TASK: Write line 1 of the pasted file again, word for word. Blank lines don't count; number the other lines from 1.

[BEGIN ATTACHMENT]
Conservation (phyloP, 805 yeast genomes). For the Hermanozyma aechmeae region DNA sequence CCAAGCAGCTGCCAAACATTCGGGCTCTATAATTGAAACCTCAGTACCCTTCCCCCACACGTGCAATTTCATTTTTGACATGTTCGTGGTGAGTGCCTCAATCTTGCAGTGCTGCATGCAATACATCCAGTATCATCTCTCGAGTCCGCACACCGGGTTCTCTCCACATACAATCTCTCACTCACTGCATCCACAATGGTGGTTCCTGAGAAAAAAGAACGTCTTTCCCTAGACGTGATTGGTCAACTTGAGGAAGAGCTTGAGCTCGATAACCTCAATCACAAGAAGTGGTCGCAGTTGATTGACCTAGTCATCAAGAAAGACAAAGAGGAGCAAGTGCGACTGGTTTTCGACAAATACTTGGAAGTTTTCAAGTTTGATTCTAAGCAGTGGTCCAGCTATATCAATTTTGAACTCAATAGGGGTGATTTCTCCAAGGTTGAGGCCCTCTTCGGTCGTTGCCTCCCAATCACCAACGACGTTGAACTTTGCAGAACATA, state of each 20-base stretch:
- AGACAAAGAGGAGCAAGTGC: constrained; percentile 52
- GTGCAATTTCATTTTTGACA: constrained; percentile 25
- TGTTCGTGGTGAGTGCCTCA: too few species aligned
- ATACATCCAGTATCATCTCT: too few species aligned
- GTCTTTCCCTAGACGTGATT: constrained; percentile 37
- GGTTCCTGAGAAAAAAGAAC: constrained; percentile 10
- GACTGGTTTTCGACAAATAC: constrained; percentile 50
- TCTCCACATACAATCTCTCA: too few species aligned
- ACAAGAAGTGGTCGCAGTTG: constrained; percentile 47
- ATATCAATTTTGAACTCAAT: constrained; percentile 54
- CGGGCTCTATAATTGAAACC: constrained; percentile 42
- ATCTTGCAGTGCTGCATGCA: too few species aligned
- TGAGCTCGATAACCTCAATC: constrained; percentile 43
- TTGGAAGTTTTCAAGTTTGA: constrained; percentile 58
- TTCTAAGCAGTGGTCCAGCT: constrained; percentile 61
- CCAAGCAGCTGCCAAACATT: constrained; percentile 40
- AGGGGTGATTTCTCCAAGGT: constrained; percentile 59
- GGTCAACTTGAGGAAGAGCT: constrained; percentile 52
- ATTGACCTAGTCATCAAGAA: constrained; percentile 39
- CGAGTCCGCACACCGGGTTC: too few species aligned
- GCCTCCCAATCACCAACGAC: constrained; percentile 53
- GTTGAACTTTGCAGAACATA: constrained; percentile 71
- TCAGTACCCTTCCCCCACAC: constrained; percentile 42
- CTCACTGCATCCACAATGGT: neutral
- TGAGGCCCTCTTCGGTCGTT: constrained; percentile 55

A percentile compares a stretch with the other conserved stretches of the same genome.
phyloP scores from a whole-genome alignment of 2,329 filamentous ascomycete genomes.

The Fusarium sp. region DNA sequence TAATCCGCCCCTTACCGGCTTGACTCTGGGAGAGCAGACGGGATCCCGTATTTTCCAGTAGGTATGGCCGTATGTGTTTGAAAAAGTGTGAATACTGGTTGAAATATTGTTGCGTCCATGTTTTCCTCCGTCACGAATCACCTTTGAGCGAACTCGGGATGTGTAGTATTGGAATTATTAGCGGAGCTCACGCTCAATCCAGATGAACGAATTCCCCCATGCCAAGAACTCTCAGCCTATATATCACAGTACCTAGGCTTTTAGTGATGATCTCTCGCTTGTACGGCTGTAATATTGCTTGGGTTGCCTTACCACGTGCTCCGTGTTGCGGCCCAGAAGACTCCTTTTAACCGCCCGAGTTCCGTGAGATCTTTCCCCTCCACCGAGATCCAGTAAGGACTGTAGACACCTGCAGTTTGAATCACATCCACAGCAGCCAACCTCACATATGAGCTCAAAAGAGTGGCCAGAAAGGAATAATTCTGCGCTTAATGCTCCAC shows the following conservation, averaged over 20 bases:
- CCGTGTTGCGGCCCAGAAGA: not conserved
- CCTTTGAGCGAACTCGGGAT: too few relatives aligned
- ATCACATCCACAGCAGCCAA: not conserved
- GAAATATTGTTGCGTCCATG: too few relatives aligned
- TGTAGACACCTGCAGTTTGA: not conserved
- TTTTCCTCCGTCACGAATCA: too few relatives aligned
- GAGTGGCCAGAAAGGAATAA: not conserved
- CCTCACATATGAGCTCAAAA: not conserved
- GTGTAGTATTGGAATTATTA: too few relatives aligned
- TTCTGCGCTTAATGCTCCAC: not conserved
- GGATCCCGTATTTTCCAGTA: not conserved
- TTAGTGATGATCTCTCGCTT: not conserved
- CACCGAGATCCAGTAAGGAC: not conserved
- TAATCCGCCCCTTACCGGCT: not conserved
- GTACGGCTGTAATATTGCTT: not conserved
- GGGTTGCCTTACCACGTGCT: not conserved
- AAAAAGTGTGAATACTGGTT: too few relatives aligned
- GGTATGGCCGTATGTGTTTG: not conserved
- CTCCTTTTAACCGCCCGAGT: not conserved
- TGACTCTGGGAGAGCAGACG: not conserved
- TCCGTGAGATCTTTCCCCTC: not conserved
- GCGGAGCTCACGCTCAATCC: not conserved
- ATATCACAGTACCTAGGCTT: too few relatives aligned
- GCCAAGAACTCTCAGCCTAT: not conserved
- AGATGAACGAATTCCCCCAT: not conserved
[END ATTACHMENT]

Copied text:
Conservation (phyloP, 805 yeast genomes). For the Hermanozyma aechmeae region DNA sequence CCAAGCAGCTGCCAAACATTCGGGCTCTATAATTGAAACCTCAGTACCCTTCCCCCACACGTGCAATTTCATTTTTGACATGTTCGTGGTGAGTGCCTCAATCTTGCAGTGCTGCATGCAATACATCCAGTATCATCTCTCGAGTCCGCACACCGGGTTCTCTCCACATACAATCTCTCACTCACTGCATCCACAATGGTGGTTCCTGAGAAAAAAGAACGTCTTTCCCTAGACGTGATTGGTCAACTTGAGGAAGAGCTTGAGCTCGATAACCTCAATCACAAGAAGTGGTCGCAGTTGATTGACCTAGTCATCAAGAAAGACAAAGAGGAGCAAGTGCGACTGGTTTTCGACAAATACTTGGAAGTTTTCAAGTTTGATTCTAAGCAGTGGTCCAGCTATATCAATTTTGAACTCAATAGGGGTGATTTCTCCAAGGTTGAGGCCCTCTTCGGTCGTTGCCTCCCAATCACCAACGACGTTGAACTTTGCAGAACATA, state of each 20-base stretch: